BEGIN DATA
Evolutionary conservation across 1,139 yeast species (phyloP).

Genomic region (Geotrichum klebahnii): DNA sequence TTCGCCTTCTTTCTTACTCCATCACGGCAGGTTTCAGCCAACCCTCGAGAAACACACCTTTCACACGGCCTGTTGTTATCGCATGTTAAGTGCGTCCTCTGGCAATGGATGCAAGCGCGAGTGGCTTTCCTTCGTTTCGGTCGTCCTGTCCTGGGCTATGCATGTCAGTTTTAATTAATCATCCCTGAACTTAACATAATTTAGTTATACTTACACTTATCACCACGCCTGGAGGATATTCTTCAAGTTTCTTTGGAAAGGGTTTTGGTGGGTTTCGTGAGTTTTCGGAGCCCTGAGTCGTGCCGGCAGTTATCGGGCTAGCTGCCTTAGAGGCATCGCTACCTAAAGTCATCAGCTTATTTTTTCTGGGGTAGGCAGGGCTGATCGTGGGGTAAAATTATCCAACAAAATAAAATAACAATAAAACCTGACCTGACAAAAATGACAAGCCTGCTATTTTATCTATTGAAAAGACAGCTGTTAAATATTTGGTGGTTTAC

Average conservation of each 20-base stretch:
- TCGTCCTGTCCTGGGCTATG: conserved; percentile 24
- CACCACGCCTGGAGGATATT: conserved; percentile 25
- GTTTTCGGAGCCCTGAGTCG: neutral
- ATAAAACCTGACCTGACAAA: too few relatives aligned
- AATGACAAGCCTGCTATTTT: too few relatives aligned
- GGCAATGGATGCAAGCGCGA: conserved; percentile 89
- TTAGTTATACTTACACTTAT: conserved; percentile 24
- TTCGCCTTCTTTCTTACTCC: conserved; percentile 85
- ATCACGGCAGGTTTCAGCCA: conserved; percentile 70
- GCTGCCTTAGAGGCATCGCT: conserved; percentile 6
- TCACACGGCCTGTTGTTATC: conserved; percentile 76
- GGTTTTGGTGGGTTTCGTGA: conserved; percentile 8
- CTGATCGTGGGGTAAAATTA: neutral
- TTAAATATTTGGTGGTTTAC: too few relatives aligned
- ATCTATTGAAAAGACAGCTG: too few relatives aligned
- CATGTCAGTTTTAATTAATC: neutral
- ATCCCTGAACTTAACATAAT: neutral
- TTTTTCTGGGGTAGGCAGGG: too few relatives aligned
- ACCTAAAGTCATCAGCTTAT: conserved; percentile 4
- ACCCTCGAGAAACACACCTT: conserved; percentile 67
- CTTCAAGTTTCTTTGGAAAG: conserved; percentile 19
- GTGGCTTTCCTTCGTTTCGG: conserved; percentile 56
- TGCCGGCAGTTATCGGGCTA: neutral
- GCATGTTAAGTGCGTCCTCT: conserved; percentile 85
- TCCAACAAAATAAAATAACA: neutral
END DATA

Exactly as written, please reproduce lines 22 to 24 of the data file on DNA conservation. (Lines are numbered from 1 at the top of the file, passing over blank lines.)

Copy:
- ACCTAAAGTCATCAGCTTAT: conserved; percentile 4
- ACCCTCGAGAAACACACCTT: conserved; percentile 67
- CTTCAAGTTTCTTTGGAAAG: conserved; percentile 19